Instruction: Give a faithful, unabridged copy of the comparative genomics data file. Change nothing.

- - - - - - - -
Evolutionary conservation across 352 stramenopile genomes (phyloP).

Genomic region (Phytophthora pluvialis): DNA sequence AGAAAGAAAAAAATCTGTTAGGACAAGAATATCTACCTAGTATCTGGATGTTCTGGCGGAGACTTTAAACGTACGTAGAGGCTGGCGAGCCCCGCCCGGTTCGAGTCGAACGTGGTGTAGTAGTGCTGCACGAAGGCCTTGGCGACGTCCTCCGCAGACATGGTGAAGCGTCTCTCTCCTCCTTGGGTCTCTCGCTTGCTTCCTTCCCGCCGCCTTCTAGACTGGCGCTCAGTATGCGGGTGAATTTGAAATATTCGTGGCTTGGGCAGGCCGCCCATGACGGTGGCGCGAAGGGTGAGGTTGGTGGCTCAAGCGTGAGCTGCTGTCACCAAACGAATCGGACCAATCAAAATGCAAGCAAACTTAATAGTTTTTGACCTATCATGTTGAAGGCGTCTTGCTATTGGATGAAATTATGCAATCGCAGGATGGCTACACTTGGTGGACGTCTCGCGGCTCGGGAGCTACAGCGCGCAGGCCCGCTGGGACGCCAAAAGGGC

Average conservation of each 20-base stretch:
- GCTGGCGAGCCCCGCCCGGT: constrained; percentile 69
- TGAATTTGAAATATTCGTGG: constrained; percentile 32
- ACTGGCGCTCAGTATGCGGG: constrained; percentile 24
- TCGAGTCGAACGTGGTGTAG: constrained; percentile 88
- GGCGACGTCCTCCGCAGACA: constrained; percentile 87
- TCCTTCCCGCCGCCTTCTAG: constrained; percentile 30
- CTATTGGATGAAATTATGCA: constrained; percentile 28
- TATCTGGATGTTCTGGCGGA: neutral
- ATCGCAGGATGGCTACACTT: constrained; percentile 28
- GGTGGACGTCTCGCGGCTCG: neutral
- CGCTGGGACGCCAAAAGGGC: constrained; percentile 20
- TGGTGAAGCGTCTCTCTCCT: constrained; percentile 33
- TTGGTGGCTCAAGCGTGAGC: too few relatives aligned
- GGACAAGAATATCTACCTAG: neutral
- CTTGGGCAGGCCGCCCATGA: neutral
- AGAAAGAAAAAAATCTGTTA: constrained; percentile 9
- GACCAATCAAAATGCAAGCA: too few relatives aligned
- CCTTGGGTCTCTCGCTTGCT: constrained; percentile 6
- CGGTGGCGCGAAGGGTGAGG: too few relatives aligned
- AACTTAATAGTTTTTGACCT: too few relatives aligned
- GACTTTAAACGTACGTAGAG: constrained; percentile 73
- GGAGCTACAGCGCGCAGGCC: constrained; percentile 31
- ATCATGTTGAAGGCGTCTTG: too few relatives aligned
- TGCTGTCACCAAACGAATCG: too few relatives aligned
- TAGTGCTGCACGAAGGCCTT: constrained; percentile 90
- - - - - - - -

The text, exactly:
Evolutionary conservation across 352 stramenopile genomes (phyloP).

Genomic region (Phytophthora pluvialis): DNA sequence AGAAAGAAAAAAATCTGTTAGGACAAGAATATCTACCTAGTATCTGGATGTTCTGGCGGAGACTTTAAACGTACGTAGAGGCTGGCGAGCCCCGCCCGGTTCGAGTCGAACGTGGTGTAGTAGTGCTGCACGAAGGCCTTGGCGACGTCCTCCGCAGACATGGTGAAGCGTCTCTCTCCTCCTTGGGTCTCTCGCTTGCTTCCTTCCCGCCGCCTTCTAGACTGGCGCTCAGTATGCGGGTGAATTTGAAATATTCGTGGCTTGGGCAGGCCGCCCATGACGGTGGCGCGAAGGGTGAGGTTGGTGGCTCAAGCGTGAGCTGCTGTCACCAAACGAATCGGACCAATCAAAATGCAAGCAAACTTAATAGTTTTTGACCTATCATGTTGAAGGCGTCTTGCTATTGGATGAAATTATGCAATCGCAGGATGGCTACACTTGGTGGACGTCTCGCGGCTCGGGAGCTACAGCGCGCAGGCCCGCTGGGACGCCAAAAGGGC

Average conservation of each 20-base stretch:
- GCTGGCGAGCCCCGCCCGGT: constrained; percentile 69
- TGAATTTGAAATATTCGTGG: constrained; percentile 32
- ACTGGCGCTCAGTATGCGGG: constrained; percentile 24
- TCGAGTCGAACGTGGTGTAG: constrained; percentile 88
- GGCGACGTCCTCCGCAGACA: constrained; percentile 87
- TCCTTCCCGCCGCCTTCTAG: constrained; percentile 30
- CTATTGGATGAAATTATGCA: constrained; percentile 28
- TATCTGGATGTTCTGGCGGA: neutral
- ATCGCAGGATGGCTACACTT: constrained; percentile 28
- GGTGGACGTCTCGCGGCTCG: neutral
- CGCTGGGACGCCAAAAGGGC: constrained; percentile 20
- TGGTGAAGCGTCTCTCTCCT: constrained; percentile 33
- TTGGTGGCTCAAGCGTGAGC: too few relatives aligned
- GGACAAGAATATCTACCTAG: neutral
- CTTGGGCAGGCCGCCCATGA: neutral
- AGAAAGAAAAAAATCTGTTA: constrained; percentile 9
- GACCAATCAAAATGCAAGCA: too few relatives aligned
- CCTTGGGTCTCTCGCTTGCT: constrained; percentile 6
- CGGTGGCGCGAAGGGTGAGG: too few relatives aligned
- AACTTAATAGTTTTTGACCT: too few relatives aligned
- GACTTTAAACGTACGTAGAG: constrained; percentile 73
- GGAGCTACAGCGCGCAGGCC: constrained; percentile 31
- ATCATGTTGAAGGCGTCTTG: too few relatives aligned
- TGCTGTCACCAAACGAATCG: too few relatives aligned
- TAGTGCTGCACGAAGGCCTT: constrained; percentile 90